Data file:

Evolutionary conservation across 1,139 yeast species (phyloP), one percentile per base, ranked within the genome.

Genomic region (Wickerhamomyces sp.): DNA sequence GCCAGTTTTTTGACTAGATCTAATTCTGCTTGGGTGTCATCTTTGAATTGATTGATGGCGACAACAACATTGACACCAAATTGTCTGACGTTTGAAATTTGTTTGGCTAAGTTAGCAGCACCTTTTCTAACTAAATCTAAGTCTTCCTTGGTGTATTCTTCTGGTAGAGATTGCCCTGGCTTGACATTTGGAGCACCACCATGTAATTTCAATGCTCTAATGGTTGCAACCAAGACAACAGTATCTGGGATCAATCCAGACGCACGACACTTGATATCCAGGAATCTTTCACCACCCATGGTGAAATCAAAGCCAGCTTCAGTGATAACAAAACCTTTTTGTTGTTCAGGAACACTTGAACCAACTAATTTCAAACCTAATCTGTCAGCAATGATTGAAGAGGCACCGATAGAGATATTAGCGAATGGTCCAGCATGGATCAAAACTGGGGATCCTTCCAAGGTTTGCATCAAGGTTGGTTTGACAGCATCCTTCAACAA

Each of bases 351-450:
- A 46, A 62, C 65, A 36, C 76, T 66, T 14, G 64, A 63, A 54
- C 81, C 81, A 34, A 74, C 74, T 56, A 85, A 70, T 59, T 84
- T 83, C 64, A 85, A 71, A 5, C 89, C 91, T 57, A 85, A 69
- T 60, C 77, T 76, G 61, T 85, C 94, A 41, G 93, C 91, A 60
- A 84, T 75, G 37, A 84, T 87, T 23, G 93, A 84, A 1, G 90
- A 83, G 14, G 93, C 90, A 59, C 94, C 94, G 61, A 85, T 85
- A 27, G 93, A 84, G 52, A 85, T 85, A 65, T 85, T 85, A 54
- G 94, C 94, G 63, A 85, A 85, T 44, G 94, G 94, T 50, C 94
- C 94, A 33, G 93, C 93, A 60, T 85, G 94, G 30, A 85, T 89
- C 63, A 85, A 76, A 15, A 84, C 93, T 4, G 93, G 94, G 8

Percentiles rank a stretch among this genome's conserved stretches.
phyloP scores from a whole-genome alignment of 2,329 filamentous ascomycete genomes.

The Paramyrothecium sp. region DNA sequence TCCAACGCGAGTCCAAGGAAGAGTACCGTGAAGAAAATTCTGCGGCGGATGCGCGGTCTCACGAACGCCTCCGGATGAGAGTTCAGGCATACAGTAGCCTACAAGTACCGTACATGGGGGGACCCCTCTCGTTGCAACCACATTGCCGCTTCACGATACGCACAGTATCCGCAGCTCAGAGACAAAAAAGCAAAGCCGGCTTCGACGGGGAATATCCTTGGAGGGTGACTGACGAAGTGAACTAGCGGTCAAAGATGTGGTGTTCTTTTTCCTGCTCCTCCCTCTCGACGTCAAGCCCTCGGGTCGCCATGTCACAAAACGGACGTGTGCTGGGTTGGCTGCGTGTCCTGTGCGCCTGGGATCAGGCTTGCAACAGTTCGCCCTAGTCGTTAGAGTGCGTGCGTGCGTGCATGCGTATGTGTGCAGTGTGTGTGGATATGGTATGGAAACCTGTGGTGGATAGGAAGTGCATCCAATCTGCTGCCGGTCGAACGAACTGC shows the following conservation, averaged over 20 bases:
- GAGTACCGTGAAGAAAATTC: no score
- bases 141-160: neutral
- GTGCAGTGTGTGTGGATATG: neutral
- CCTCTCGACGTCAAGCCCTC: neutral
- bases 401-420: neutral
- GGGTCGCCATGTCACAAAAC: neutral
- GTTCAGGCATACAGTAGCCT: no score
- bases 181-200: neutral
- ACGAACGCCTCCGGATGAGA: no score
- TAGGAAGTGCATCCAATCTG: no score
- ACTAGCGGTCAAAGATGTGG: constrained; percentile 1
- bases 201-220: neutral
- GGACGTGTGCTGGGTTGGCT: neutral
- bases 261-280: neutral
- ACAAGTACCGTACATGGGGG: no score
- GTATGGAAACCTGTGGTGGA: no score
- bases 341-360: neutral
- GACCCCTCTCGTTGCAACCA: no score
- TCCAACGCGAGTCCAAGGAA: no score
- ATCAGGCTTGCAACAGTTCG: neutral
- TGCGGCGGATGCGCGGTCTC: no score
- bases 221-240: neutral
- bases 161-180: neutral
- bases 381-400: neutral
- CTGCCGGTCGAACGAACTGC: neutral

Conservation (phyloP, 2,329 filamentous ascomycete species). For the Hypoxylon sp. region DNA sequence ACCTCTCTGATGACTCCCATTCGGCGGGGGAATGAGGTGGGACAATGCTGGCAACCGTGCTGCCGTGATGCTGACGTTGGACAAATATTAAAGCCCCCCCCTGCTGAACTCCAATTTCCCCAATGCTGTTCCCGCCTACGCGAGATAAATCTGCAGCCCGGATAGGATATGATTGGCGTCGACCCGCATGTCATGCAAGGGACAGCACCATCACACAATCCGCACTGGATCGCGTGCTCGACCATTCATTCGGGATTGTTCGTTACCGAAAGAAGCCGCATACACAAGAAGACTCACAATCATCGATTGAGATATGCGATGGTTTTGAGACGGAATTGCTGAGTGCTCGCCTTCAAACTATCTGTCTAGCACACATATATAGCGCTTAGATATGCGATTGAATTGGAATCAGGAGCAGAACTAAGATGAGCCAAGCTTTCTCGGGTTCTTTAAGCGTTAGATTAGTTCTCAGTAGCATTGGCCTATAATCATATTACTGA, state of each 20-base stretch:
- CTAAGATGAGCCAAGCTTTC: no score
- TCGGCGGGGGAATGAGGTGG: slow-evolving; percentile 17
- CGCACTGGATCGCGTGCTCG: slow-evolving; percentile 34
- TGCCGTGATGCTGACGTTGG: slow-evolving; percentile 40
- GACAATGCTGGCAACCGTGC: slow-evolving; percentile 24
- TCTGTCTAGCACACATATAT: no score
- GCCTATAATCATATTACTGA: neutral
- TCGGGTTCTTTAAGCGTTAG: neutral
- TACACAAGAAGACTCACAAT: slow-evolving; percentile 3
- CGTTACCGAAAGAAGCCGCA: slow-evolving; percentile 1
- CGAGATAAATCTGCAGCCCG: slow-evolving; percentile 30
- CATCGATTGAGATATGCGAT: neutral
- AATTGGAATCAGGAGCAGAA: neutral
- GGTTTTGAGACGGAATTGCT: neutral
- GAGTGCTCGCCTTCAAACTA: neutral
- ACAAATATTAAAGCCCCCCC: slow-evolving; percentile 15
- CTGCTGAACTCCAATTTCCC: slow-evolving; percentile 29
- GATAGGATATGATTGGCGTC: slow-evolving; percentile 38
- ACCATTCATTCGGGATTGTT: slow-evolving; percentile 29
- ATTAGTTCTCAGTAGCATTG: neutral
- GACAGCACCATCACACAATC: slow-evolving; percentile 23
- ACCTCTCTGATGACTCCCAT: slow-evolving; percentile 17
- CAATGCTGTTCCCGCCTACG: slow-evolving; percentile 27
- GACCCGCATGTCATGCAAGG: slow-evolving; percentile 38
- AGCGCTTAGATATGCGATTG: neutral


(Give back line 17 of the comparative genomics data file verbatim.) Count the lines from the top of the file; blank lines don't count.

- GAGTACCGTGAAGAAAATTC: no score